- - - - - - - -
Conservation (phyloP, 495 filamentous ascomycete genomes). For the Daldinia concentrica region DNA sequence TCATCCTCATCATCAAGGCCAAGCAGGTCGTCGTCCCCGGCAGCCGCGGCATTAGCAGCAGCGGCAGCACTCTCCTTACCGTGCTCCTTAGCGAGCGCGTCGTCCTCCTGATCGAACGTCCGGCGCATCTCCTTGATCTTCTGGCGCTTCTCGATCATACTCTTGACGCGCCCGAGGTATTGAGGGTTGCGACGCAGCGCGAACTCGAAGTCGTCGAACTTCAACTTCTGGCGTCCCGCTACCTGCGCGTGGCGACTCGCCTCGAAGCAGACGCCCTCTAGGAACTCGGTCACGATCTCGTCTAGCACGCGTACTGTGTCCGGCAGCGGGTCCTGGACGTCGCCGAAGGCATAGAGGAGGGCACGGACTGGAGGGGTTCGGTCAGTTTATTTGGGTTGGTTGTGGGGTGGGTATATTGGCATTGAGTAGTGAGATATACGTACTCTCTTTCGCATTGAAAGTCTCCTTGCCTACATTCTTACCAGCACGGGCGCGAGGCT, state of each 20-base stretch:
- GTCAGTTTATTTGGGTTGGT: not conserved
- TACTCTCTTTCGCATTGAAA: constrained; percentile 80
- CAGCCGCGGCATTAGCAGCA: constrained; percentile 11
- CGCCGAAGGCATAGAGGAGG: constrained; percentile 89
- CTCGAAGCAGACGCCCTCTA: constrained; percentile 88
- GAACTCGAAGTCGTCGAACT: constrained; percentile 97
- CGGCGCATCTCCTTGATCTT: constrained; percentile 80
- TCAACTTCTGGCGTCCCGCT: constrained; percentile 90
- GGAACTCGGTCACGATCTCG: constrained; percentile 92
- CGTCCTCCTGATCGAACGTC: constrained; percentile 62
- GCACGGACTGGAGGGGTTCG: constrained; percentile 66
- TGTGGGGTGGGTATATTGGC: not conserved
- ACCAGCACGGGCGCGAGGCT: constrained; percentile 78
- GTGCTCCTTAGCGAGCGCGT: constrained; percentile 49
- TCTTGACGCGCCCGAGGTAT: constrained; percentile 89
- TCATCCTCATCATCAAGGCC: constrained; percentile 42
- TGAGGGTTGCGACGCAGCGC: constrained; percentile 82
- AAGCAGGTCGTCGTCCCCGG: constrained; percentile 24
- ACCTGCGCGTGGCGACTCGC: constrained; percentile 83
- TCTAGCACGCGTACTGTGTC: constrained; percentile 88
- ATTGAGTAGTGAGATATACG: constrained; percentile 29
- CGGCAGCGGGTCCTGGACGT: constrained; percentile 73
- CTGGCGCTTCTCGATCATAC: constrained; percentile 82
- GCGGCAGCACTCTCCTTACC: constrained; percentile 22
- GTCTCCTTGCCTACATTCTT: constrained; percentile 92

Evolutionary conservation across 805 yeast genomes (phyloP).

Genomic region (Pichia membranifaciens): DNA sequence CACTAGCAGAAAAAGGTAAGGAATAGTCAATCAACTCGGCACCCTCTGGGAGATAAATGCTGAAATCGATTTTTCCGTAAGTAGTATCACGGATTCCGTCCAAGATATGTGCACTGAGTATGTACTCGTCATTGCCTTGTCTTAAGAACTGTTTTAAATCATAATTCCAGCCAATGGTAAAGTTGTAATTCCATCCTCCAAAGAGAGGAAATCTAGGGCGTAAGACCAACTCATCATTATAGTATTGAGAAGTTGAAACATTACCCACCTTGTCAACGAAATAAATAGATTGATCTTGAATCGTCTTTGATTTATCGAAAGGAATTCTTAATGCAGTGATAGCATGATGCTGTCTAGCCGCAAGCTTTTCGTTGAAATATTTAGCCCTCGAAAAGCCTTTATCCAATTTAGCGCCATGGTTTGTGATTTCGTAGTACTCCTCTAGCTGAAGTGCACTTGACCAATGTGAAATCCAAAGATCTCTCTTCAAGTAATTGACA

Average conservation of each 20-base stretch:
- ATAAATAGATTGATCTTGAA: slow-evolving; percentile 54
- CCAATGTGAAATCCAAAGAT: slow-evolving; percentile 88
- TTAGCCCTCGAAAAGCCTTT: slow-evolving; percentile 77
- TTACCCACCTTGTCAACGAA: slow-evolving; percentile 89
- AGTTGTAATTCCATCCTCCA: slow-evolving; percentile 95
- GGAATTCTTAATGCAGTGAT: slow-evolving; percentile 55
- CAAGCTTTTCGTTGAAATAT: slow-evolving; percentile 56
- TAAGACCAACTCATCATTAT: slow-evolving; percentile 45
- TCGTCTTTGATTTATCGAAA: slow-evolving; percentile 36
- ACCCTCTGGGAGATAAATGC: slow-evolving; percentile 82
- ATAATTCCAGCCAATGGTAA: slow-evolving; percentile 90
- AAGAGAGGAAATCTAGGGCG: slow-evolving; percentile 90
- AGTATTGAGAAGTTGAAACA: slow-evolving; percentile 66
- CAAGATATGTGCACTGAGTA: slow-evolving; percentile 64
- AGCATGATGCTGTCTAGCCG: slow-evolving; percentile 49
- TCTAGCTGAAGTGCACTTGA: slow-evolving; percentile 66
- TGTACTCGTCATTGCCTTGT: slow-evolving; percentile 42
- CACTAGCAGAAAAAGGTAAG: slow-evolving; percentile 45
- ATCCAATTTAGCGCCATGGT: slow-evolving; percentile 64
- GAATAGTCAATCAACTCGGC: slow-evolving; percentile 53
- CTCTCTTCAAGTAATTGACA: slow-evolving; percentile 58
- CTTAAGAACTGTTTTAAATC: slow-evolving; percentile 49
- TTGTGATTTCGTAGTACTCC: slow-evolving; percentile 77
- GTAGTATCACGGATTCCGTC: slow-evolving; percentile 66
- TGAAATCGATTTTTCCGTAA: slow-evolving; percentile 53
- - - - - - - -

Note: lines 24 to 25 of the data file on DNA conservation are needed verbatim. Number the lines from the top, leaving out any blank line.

- CTGGCGCTTCTCGATCATAC: constrained; percentile 82
- GCGGCAGCACTCTCCTTACC: constrained; percentile 22